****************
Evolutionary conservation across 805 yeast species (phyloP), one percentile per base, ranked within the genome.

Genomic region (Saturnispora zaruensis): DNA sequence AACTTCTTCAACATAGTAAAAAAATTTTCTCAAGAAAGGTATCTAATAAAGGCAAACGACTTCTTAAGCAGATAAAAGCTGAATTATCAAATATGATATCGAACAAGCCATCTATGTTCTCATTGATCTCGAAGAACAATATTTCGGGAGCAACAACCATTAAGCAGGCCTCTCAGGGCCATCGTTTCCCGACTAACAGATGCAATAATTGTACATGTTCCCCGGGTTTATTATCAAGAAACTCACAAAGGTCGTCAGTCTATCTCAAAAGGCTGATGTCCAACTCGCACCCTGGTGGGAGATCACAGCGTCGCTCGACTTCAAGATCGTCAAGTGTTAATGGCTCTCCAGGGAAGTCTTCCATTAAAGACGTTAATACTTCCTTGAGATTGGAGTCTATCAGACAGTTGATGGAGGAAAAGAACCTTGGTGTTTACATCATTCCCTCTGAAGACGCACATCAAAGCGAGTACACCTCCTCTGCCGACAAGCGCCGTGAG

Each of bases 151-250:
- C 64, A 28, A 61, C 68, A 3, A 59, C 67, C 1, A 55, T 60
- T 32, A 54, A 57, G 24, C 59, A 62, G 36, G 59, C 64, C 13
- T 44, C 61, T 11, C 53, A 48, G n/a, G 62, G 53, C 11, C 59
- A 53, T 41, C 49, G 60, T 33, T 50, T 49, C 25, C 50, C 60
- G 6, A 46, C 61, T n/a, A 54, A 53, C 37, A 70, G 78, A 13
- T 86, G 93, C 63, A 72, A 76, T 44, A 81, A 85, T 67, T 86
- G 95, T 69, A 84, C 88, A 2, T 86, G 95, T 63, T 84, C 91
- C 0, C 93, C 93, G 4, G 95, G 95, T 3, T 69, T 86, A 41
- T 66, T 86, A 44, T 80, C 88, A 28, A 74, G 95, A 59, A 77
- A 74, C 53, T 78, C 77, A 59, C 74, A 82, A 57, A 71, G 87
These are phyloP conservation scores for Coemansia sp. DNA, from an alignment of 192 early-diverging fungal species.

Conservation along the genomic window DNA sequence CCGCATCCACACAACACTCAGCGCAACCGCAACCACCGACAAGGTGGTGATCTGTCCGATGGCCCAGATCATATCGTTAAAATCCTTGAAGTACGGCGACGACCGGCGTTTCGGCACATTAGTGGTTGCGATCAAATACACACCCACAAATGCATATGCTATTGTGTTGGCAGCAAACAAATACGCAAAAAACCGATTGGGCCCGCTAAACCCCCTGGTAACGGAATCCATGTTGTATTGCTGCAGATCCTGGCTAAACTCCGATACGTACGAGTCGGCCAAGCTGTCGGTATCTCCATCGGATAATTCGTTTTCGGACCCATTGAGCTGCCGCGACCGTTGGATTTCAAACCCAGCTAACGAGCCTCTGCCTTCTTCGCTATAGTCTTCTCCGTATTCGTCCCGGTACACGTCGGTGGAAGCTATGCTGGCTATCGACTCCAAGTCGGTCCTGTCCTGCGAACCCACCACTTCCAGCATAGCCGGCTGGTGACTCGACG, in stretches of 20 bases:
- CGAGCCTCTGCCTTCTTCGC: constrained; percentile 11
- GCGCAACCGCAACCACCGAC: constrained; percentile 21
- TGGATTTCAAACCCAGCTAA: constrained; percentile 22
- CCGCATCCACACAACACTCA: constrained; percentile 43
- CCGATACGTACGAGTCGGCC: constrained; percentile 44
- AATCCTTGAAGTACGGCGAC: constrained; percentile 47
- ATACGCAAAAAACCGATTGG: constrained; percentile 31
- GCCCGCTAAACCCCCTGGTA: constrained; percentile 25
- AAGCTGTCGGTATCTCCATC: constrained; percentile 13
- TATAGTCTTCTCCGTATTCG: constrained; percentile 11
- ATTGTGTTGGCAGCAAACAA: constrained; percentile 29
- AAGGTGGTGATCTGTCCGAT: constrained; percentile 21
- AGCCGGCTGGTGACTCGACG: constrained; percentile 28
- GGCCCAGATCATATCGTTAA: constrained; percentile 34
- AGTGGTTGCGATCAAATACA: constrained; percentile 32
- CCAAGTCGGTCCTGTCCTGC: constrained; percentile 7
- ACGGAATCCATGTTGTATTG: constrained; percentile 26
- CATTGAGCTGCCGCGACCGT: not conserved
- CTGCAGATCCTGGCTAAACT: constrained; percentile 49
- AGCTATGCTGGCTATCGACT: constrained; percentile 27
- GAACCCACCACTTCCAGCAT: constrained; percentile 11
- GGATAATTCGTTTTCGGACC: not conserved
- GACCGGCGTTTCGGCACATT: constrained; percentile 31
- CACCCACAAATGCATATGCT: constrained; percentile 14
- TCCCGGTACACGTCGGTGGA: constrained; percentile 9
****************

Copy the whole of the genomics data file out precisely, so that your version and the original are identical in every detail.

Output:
Evolutionary conservation across 805 yeast species (phyloP), one percentile per base, ranked within the genome.

Genomic region (Saturnispora zaruensis): DNA sequence AACTTCTTCAACATAGTAAAAAAATTTTCTCAAGAAAGGTATCTAATAAAGGCAAACGACTTCTTAAGCAGATAAAAGCTGAATTATCAAATATGATATCGAACAAGCCATCTATGTTCTCATTGATCTCGAAGAACAATATTTCGGGAGCAACAACCATTAAGCAGGCCTCTCAGGGCCATCGTTTCCCGACTAACAGATGCAATAATTGTACATGTTCCCCGGGTTTATTATCAAGAAACTCACAAAGGTCGTCAGTCTATCTCAAAAGGCTGATGTCCAACTCGCACCCTGGTGGGAGATCACAGCGTCGCTCGACTTCAAGATCGTCAAGTGTTAATGGCTCTCCAGGGAAGTCTTCCATTAAAGACGTTAATACTTCCTTGAGATTGGAGTCTATCAGACAGTTGATGGAGGAAAAGAACCTTGGTGTTTACATCATTCCCTCTGAAGACGCACATCAAAGCGAGTACACCTCCTCTGCCGACAAGCGCCGTGAG

Each of bases 151-250:
- C 64, A 28, A 61, C 68, A 3, A 59, C 67, C 1, A 55, T 60
- T 32, A 54, A 57, G 24, C 59, A 62, G 36, G 59, C 64, C 13
- T 44, C 61, T 11, C 53, A 48, G n/a, G 62, G 53, C 11, C 59
- A 53, T 41, C 49, G 60, T 33, T 50, T 49, C 25, C 50, C 60
- G 6, A 46, C 61, T n/a, A 54, A 53, C 37, A 70, G 78, A 13
- T 86, G 93, C 63, A 72, A 76, T 44, A 81, A 85, T 67, T 86
- G 95, T 69, A 84, C 88, A 2, T 86, G 95, T 63, T 84, C 91
- C 0, C 93, C 93, G 4, G 95, G 95, T 3, T 69, T 86, A 41
- T 66, T 86, A 44, T 80, C 88, A 28, A 74, G 95, A 59, A 77
- A 74, C 53, T 78, C 77, A 59, C 74, A 82, A 57, A 71, G 87
These are phyloP conservation scores for Coemansia sp. DNA, from an alignment of 192 early-diverging fungal species.

Conservation along the genomic window DNA sequence CCGCATCCACACAACACTCAGCGCAACCGCAACCACCGACAAGGTGGTGATCTGTCCGATGGCCCAGATCATATCGTTAAAATCCTTGAAGTACGGCGACGACCGGCGTTTCGGCACATTAGTGGTTGCGATCAAATACACACCCACAAATGCATATGCTATTGTGTTGGCAGCAAACAAATACGCAAAAAACCGATTGGGCCCGCTAAACCCCCTGGTAACGGAATCCATGTTGTATTGCTGCAGATCCTGGCTAAACTCCGATACGTACGAGTCGGCCAAGCTGTCGGTATCTCCATCGGATAATTCGTTTTCGGACCCATTGAGCTGCCGCGACCGTTGGATTTCAAACCCAGCTAACGAGCCTCTGCCTTCTTCGCTATAGTCTTCTCCGTATTCGTCCCGGTACACGTCGGTGGAAGCTATGCTGGCTATCGACTCCAAGTCGGTCCTGTCCTGCGAACCCACCACTTCCAGCATAGCCGGCTGGTGACTCGACG, in stretches of 20 bases:
- CGAGCCTCTGCCTTCTTCGC: constrained; percentile 11
- GCGCAACCGCAACCACCGAC: constrained; percentile 21
- TGGATTTCAAACCCAGCTAA: constrained; percentile 22
- CCGCATCCACACAACACTCA: constrained; percentile 43
- CCGATACGTACGAGTCGGCC: constrained; percentile 44
- AATCCTTGAAGTACGGCGAC: constrained; percentile 47
- ATACGCAAAAAACCGATTGG: constrained; percentile 31
- GCCCGCTAAACCCCCTGGTA: constrained; percentile 25
- AAGCTGTCGGTATCTCCATC: constrained; percentile 13
- TATAGTCTTCTCCGTATTCG: constrained; percentile 11
- ATTGTGTTGGCAGCAAACAA: constrained; percentile 29
- AAGGTGGTGATCTGTCCGAT: constrained; percentile 21
- AGCCGGCTGGTGACTCGACG: constrained; percentile 28
- GGCCCAGATCATATCGTTAA: constrained; percentile 34
- AGTGGTTGCGATCAAATACA: constrained; percentile 32
- CCAAGTCGGTCCTGTCCTGC: constrained; percentile 7
- ACGGAATCCATGTTGTATTG: constrained; percentile 26
- CATTGAGCTGCCGCGACCGT: not conserved
- CTGCAGATCCTGGCTAAACT: constrained; percentile 49
- AGCTATGCTGGCTATCGACT: constrained; percentile 27
- GAACCCACCACTTCCAGCAT: constrained; percentile 11
- GGATAATTCGTTTTCGGACC: not conserved
- GACCGGCGTTTCGGCACATT: constrained; percentile 31
- CACCCACAAATGCATATGCT: constrained; percentile 14
- TCCCGGTACACGTCGGTGGA: constrained; percentile 9